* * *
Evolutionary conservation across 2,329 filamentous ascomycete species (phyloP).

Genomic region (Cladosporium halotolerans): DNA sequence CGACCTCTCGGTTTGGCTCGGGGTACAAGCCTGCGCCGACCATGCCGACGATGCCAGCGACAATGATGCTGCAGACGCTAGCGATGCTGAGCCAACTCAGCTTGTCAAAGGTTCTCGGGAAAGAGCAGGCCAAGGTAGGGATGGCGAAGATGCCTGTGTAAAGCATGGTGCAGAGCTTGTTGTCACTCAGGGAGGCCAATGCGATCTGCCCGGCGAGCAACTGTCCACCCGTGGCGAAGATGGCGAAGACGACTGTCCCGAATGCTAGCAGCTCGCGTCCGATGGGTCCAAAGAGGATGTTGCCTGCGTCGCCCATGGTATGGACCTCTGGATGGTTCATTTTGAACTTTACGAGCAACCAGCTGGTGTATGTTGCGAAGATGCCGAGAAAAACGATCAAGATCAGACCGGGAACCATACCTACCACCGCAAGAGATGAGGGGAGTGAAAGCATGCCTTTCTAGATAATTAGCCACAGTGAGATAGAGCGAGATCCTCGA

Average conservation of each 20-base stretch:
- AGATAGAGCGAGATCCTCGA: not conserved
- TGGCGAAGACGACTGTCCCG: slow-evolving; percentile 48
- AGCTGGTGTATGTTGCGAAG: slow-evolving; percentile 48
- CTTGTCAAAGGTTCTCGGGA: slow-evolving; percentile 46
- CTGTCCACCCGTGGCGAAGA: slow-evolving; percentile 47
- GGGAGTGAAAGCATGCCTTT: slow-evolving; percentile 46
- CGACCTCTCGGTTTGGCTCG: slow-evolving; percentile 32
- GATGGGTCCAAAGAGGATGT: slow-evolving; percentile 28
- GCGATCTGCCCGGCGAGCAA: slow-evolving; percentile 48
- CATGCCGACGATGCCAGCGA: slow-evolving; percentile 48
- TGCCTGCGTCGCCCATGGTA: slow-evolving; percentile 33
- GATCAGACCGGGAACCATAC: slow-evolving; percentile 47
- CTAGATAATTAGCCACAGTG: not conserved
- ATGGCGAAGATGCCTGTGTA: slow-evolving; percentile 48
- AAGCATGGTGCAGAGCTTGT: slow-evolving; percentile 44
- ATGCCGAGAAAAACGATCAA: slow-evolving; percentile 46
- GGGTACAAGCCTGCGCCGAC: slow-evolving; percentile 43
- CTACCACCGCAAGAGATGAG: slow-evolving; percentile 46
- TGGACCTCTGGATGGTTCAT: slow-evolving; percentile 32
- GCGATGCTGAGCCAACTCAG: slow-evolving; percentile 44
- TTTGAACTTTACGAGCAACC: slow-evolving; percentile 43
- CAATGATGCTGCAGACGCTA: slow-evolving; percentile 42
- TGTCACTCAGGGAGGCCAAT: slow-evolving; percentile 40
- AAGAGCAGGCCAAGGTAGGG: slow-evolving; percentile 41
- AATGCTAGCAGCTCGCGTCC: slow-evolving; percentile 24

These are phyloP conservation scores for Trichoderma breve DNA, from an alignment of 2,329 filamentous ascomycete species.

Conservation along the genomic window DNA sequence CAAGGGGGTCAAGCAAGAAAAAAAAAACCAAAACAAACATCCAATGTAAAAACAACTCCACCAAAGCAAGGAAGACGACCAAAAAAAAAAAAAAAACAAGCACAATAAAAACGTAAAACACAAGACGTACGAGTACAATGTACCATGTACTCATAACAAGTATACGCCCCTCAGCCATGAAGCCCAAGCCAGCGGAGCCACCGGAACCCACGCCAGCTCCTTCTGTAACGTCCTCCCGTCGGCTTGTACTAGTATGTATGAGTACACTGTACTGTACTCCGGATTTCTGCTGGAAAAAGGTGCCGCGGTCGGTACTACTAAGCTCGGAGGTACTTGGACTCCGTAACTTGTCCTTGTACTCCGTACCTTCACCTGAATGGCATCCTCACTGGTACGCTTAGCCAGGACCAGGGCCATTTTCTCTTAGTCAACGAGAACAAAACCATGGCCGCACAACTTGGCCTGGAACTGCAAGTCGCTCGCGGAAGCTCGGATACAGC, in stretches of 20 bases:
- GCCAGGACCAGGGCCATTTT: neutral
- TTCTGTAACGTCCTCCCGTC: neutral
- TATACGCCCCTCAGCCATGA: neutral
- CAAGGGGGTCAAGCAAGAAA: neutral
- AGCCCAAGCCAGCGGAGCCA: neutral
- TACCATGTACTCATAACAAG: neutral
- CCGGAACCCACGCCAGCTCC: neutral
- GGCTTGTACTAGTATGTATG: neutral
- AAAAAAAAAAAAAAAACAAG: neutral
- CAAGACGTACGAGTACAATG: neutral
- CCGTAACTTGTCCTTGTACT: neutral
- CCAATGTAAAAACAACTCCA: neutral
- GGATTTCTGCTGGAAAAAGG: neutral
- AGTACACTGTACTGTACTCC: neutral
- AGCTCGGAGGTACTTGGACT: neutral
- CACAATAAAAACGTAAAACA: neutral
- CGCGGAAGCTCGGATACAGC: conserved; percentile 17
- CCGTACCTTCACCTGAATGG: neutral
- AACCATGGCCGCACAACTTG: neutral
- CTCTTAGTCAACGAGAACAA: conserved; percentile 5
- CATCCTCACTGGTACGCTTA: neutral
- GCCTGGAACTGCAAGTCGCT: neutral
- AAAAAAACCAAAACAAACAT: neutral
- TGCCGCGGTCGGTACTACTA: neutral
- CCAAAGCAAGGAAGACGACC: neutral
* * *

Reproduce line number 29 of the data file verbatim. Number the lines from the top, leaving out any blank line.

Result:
These are phyloP conservation scores for Trichoderma breve DNA, from an alignment of 2,329 filamentous ascomycete species.